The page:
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A “Chinese wall” between UK officials and scientists in the early stages of the Covid-19 pandemic meant the experts had “almost no visibility” of the government’s operational preparedness, a former leading scientific adviser has claimed.

Professor Neil Ferguson, a former member of the government’s Scientific Advisory Group for Emergencies, told the coronavirus public inquiry on Tuesday he was “not actually aware of what the government was considering and wasn’t considering at the time”.

Ferguson, whose study at Imperial College in mid-March 2020 helped persuade ministers to impose an aggressive lockdown strategy, said the lack of communication became such a “hindrance” that he felt compelled to privately warn government representatives at meetings in early March 2020: “‘Do you know what this is going to be like?’”

The inquiry is examining the UK’s response to the pandemic, including the decisions to lock down and introduce other social distancing measures, testing and contact tracing, and masking. It will last at least until 2026.

During several hours of questioning, Ferguson told the inquiry there was a “Chinese wall” between the small group of Sage modellers and the government’s emergency committee, Cobra. 

He said it had not been made clear to the independent members of Sage, for example, that healthcare demand exceeding NHS capacity was an “absolute red line” for the government until March 14.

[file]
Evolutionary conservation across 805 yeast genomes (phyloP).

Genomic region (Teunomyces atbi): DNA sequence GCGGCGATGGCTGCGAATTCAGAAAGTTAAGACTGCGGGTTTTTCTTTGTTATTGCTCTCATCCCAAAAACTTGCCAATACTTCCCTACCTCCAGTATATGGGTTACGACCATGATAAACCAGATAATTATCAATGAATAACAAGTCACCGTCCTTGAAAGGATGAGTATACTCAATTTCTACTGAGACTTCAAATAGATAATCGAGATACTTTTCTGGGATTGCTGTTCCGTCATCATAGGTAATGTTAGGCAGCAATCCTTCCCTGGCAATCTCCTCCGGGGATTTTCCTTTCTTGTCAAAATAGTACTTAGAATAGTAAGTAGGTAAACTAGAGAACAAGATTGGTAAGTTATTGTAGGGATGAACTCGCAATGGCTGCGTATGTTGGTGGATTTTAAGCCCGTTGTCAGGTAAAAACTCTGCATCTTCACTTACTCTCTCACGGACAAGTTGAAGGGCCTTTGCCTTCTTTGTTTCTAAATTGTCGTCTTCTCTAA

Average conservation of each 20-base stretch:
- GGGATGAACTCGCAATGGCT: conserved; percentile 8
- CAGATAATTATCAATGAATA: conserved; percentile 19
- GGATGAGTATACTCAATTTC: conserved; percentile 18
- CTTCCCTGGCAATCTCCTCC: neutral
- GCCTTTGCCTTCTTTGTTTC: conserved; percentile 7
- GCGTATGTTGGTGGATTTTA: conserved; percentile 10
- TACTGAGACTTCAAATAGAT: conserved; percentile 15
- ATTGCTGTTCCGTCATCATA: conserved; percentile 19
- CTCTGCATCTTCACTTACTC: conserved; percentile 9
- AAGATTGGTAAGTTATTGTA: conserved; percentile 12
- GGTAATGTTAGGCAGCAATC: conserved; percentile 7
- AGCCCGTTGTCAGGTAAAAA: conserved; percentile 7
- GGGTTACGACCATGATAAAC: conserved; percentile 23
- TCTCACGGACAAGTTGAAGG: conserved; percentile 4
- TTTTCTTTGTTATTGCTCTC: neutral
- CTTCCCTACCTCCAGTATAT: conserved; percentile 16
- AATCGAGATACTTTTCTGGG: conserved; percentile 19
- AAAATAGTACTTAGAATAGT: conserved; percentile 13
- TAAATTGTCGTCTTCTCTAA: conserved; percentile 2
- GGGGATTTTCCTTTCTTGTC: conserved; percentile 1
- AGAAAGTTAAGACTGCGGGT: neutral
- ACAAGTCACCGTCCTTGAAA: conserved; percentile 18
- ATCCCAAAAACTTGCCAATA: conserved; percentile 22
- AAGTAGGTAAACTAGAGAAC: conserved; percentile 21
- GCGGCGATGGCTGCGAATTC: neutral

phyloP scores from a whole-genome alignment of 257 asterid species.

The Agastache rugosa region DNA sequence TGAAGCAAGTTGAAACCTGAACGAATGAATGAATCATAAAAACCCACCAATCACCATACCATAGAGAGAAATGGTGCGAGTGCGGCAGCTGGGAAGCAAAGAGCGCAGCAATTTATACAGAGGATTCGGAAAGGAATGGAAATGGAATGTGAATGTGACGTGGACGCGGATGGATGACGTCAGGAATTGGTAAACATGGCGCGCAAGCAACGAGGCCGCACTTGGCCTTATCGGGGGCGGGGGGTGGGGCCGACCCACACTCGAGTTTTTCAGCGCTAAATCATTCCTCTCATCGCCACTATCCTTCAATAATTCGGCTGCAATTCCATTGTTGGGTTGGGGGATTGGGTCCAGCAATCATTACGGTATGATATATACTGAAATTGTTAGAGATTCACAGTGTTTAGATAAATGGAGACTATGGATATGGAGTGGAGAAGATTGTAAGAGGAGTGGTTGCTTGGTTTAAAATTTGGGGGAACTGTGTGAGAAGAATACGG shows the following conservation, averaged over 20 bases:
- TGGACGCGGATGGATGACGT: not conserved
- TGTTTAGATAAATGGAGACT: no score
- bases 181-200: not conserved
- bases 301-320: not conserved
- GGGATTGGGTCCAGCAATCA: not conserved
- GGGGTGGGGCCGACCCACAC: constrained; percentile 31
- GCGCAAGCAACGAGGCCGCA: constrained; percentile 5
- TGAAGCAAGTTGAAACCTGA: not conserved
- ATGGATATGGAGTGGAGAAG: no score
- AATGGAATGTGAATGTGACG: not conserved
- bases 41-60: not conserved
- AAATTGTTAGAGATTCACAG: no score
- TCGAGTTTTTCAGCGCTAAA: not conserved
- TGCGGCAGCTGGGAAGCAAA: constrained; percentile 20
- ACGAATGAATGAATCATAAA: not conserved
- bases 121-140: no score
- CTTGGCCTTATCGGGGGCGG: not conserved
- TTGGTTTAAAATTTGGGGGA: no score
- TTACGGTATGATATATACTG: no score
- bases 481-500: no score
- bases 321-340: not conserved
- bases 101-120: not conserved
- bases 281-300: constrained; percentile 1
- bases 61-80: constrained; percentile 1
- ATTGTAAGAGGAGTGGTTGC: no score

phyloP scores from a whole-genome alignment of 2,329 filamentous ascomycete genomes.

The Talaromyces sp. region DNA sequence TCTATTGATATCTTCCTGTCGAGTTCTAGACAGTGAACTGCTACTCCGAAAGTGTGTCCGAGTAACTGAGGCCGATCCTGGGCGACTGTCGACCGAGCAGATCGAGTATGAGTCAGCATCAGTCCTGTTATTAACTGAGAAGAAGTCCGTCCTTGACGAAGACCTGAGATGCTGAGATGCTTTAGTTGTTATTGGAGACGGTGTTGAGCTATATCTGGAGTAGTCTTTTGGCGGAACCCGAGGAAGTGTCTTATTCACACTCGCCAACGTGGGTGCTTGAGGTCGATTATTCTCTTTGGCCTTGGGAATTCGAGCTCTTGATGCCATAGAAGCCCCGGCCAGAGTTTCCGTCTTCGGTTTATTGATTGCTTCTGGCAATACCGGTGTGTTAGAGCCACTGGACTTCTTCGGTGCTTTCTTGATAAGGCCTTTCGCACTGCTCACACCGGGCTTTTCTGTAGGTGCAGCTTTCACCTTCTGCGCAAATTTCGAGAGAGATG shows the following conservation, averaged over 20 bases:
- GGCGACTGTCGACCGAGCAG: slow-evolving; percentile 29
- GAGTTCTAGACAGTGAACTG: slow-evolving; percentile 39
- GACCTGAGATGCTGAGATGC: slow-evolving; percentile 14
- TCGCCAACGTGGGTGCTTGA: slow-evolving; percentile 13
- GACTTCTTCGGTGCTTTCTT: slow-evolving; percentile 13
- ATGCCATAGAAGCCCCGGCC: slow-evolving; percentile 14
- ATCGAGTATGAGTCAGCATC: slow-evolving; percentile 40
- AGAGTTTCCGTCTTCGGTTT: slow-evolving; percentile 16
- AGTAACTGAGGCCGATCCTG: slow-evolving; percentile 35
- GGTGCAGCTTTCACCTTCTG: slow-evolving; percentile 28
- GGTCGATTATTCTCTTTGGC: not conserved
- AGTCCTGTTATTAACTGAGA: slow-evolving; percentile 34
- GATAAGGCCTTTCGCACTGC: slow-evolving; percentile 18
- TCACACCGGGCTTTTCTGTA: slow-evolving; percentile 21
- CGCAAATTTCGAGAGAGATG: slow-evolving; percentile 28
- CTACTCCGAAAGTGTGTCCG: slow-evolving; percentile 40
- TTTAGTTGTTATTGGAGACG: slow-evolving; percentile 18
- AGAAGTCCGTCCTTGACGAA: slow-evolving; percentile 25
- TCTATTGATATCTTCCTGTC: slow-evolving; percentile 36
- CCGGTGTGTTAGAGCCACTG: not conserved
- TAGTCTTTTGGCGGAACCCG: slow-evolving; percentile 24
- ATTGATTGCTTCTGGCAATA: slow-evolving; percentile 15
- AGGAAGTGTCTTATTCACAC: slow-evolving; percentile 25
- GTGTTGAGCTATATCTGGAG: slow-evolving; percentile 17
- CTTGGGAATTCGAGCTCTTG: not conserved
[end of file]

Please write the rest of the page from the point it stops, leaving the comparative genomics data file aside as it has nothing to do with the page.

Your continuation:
“The artificial divide between scientific advice and then operational planning and response was a hindrance,” he said. “We had very little visibility of what was going on in terms of preparedness within government.”

John Edmunds, professor of infectious disease modelling at the London School of Hygiene and Tropical Medicine, also raised concerns privately in March 2020, Ferguson claimed.

“That was about the time where both John Edmunds and myself got concerned about the slight air of unreality of some of the discussions, and started talking in the margins to government attendees, saying: ‘Do you know what this is going to be like?’” he said.

Edmunds added that he had felt “some in government hadn’t really comprehended the figures, or didn’t think it was going to be as bad as it was going to be”.

Ferguson, who resigned from the government’s top science advisory team in May 2020 after breaking social distancing rules, denied on Tuesday that he had sought to play a role “in the determination of policy” and imposition of the UK’s first lockdown.

“I don’t think I stepped over that line to say ‘we need to do this now’. What I tried to do was, at times — which was stepping outside the scientific advisory role — to try and focus people’s minds on what was going to happen and the consequences of current trends.”

Professor Steven Riley, director-general of data and analytics at the UK Health Security Agency, told the inquiry on Tuesday that Britain’s first lockdown on March 23 2020 came too late. The government could have reduced the death toll by introducing the measures around March 9, he said. 

The Health Foundation think-tank also submitted evidence to the inquiry on Tuesday, warning that a lack of health service capacity constrained the NHS’s response to the pandemic.

“Without sustained investment in increasing resilience, response to future health threats are likely to be similarly hampered,” it warned.

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